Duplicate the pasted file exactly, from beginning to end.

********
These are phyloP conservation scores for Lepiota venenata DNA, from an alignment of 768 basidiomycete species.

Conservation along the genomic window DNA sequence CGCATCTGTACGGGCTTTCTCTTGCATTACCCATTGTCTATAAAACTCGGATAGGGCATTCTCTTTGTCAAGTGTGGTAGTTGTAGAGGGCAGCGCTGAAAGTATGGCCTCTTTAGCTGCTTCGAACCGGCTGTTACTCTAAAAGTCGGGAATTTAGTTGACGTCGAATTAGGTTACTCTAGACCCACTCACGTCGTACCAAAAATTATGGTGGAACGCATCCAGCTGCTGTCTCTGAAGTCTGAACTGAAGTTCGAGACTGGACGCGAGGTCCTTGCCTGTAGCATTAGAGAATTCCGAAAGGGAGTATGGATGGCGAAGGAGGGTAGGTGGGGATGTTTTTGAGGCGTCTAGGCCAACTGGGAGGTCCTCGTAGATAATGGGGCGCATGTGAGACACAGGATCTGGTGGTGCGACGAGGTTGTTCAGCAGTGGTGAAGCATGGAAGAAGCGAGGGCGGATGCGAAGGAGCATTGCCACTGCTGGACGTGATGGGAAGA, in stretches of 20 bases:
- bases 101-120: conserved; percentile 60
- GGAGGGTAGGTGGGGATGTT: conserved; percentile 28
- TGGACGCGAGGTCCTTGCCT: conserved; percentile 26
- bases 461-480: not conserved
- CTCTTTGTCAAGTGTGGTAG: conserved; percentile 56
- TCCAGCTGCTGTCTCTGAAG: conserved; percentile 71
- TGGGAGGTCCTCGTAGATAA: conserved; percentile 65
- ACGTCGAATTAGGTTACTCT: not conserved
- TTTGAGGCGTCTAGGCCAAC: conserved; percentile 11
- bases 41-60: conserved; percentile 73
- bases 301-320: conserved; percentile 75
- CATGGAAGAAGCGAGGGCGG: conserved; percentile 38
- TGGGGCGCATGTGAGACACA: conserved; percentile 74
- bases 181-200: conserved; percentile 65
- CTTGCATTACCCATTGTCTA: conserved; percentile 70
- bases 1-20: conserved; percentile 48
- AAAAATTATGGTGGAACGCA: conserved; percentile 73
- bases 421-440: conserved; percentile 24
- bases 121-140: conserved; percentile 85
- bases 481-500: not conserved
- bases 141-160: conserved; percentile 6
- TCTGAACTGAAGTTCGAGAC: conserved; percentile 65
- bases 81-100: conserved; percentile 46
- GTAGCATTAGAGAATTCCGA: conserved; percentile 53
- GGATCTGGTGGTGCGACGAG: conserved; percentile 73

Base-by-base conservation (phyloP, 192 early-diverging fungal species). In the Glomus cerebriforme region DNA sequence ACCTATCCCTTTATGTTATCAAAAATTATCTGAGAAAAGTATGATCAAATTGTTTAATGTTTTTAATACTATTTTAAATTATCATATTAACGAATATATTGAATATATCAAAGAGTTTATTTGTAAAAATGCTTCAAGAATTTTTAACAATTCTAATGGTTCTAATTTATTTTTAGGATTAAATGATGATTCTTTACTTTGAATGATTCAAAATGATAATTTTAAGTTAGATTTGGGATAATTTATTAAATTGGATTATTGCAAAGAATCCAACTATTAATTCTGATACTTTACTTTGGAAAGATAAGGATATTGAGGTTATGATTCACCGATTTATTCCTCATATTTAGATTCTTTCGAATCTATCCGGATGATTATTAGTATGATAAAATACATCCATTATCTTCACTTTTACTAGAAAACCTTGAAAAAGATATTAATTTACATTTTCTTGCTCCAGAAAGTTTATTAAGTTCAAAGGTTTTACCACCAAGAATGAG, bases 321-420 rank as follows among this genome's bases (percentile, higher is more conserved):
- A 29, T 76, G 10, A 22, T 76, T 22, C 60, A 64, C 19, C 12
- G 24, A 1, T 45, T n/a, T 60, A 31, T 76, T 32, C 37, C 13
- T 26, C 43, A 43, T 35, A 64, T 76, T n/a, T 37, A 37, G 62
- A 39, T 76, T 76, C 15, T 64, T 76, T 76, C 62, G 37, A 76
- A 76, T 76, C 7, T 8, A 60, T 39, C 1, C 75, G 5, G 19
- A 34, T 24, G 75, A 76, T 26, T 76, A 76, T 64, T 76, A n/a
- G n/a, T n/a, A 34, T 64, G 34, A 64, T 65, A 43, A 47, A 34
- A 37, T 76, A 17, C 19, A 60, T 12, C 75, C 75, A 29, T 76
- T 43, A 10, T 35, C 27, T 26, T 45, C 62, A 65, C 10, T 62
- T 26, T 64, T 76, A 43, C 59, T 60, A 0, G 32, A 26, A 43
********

These are phyloP conservation scores for Lepiota venenata DNA, from an alignment of 768 basidiomycete species.

Conservation along the genomic window DNA sequence CGCATCTGTACGGGCTTTCTCTTGCATTACCCATTGTCTATAAAACTCGGATAGGGCATTCTCTTTGTCAAGTGTGGTAGTTGTAGAGGGCAGCGCTGAAAGTATGGCCTCTTTAGCTGCTTCGAACCGGCTGTTACTCTAAAAGTCGGGAATTTAGTTGACGTCGAATTAGGTTACTCTAGACCCACTCACGTCGTACCAAAAATTATGGTGGAACGCATCCAGCTGCTGTCTCTGAAGTCTGAACTGAAGTTCGAGACTGGACGCGAGGTCCTTGCCTGTAGCATTAGAGAATTCCGAAAGGGAGTATGGATGGCGAAGGAGGGTAGGTGGGGATGTTTTTGAGGCGTCTAGGCCAACTGGGAGGTCCTCGTAGATAATGGGGCGCATGTGAGACACAGGATCTGGTGGTGCGACGAGGTTGTTCAGCAGTGGTGAAGCATGGAAGAAGCGAGGGCGGATGCGAAGGAGCATTGCCACTGCTGGACGTGATGGGAAGA, in stretches of 20 bases:
- bases 101-120: conserved; percentile 60
- GGAGGGTAGGTGGGGATGTT: conserved; percentile 28
- TGGACGCGAGGTCCTTGCCT: conserved; percentile 26
- bases 461-480: not conserved
- CTCTTTGTCAAGTGTGGTAG: conserved; percentile 56
- TCCAGCTGCTGTCTCTGAAG: conserved; percentile 71
- TGGGAGGTCCTCGTAGATAA: conserved; percentile 65
- ACGTCGAATTAGGTTACTCT: not conserved
- TTTGAGGCGTCTAGGCCAAC: conserved; percentile 11
- bases 41-60: conserved; percentile 73
- bases 301-320: conserved; percentile 75
- CATGGAAGAAGCGAGGGCGG: conserved; percentile 38
- TGGGGCGCATGTGAGACACA: conserved; percentile 74
- bases 181-200: conserved; percentile 65
- CTTGCATTACCCATTGTCTA: conserved; percentile 70
- bases 1-20: conserved; percentile 48
- AAAAATTATGGTGGAACGCA: conserved; percentile 73
- bases 421-440: conserved; percentile 24
- bases 121-140: conserved; percentile 85
- bases 481-500: not conserved
- bases 141-160: conserved; percentile 6
- TCTGAACTGAAGTTCGAGAC: conserved; percentile 65
- bases 81-100: conserved; percentile 46
- GTAGCATTAGAGAATTCCGA: conserved; percentile 53
- GGATCTGGTGGTGCGACGAG: conserved; percentile 73

Base-by-base conservation (phyloP, 192 early-diverging fungal species). In the Glomus cerebriforme region DNA sequence ACCTATCCCTTTATGTTATCAAAAATTATCTGAGAAAAGTATGATCAAATTGTTTAATGTTTTTAATACTATTTTAAATTATCATATTAACGAATATATTGAATATATCAAAGAGTTTATTTGTAAAAATGCTTCAAGAATTTTTAACAATTCTAATGGTTCTAATTTATTTTTAGGATTAAATGATGATTCTTTACTTTGAATGATTCAAAATGATAATTTTAAGTTAGATTTGGGATAATTTATTAAATTGGATTATTGCAAAGAATCCAACTATTAATTCTGATACTTTACTTTGGAAAGATAAGGATATTGAGGTTATGATTCACCGATTTATTCCTCATATTTAGATTCTTTCGAATCTATCCGGATGATTATTAGTATGATAAAATACATCCATTATCTTCACTTTTACTAGAAAACCTTGAAAAAGATATTAATTTACATTTTCTTGCTCCAGAAAGTTTATTAAGTTCAAAGGTTTTACCACCAAGAATGAG, bases 321-420 rank as follows among this genome's bases (percentile, higher is more conserved):
- A 29, T 76, G 10, A 22, T 76, T 22, C 60, A 64, C 19, C 12
- G 24, A 1, T 45, T n/a, T 60, A 31, T 76, T 32, C 37, C 13
- T 26, C 43, A 43, T 35, A 64, T 76, T n/a, T 37, A 37, G 62
- A 39, T 76, T 76, C 15, T 64, T 76, T 76, C 62, G 37, A 76
- A 76, T 76, C 7, T 8, A 60, T 39, C 1, C 75, G 5, G 19
- A 34, T 24, G 75, A 76, T 26, T 76, A 76, T 64, T 76, A n/a
- G n/a, T n/a, A 34, T 64, G 34, A 64, T 65, A 43, A 47, A 34
- A 37, T 76, A 17, C 19, A 60, T 12, C 75, C 75, A 29, T 76
- T 43, A 10, T 35, C 27, T 26, T 45, C 62, A 65, C 10, T 62
- T 26, T 64, T 76, A 43, C 59, T 60, A 0, G 32, A 26, A 43